CAPTAIN SUMPTER DIES AT CHESAPEAKE HOME AT VERY OLD AGE
Friday, January 5, 1917
Captain Simeon Sumpter, of Chesapeake, Ohio, Union veteran of the Civil War and widely known river man, answered the last call early Wednesday evening at his home on the Ohio side, death following a stroke which the aged man suffered Sunday last. The Captain, aged 82 years, was well known and loved by his many friends throughout the tri-state region. He is a pioneer resident in this section of the country, having resided in Lawrence County from the time of his birth until his death Wednesday evening, says The Huntington Advertiser.
The life of Captain Sumpter was punctuated with activity in behalf of his fellow man. Born near the mouth of Symmes Creek, he was raised within sight of Huntington. As a lad, he was naturally inclined toward the waters of the old Ohio, and before his death this inclination led him to enjoy a wide reputation as a river man. In the early days when Captain Sumpter was but a lad, education was something to be prized. Taking advantage of the offer of his parents to furnish books, the Captain educated himself, and at the age of eighteen, he opened one of the first schools ever established in Lawrence County, Ohio, of which institution he was a teacher until the outbreak of the Civil War.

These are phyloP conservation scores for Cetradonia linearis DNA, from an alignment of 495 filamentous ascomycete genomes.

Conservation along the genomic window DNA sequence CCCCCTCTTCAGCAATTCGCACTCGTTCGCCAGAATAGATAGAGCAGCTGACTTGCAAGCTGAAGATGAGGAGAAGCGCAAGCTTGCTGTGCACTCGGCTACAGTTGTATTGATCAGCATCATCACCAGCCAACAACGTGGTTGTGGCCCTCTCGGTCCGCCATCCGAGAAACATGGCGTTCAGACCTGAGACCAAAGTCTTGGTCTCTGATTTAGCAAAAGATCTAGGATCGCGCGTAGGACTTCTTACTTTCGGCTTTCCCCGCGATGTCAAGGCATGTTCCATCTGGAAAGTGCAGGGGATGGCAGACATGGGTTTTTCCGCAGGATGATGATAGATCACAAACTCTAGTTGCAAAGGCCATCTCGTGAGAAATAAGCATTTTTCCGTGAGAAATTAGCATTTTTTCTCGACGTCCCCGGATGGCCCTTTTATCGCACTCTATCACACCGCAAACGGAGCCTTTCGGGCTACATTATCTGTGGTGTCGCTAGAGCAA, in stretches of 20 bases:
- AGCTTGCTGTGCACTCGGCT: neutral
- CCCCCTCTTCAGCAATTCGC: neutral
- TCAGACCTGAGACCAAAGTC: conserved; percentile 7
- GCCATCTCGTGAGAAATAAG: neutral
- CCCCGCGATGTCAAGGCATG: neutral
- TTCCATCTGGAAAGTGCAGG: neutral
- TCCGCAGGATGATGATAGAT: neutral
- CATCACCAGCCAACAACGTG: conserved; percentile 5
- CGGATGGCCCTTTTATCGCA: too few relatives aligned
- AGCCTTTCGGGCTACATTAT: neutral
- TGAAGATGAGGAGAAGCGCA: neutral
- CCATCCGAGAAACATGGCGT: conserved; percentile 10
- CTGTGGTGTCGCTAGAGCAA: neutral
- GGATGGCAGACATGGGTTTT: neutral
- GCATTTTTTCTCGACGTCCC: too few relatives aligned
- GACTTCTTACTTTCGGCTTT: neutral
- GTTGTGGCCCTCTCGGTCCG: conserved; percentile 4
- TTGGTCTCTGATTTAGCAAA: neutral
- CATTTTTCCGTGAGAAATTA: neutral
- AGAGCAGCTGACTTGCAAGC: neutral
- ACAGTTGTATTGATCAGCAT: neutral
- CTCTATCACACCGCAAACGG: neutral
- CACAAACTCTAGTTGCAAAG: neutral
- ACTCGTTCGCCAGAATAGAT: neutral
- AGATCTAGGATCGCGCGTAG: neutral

To the call of the Union, Simeon Sumpter answered. Rushing at the first news of war to Maysville, Kentucky, the boy became a recruit in the Tenth Kentucky Cavalry, Company F. After serving with this brave contingent for two years, the Captain, then a First Lieutenant, returned to eastern Ohio, where he organized for the Eighty-eighth Ohio, an infantry company, being made a “Captain”.
At the close of the war the Captain returned to his old home at Chesapeake. The call of the waters was upon him, and within a few years after his return, he became a master engineer and master pilot, operating on the Ohio, Big Sandy and Guyan Rivers. Prior to his death, Captain Sumpter was pilot of the ferryboat “City of Huntington”, which plies between this city and the Ohio shore. He operated packets on all three rivers.
Captain Sumpter enjoyed the distinction of being a great great grandson of the famous General Sumpter, of the Revolutionary War fame. He was a member of the Grand Army of the Republic, and before handicapped by age, he was prominent in Masonic and Odd Fellow circles. He is survived by five children, two sons and three daughters, nineteen grandchildren, seven great-grandchildren and two great great grandchildren. The sons and daughters surviving are: W.H. Sumpter of Chesapeake; D.E. Sumpter of Proctorville; Mrs. Emma K. Ferguson of Chesapeake; Mrs. A. Smith of Idaho and Mrs. Mollie Anna Welling of Huntington.
Funeral arrangements have not been perfected, all details being held up until Mrs. Smith, the daughter in Idaho, is heard from.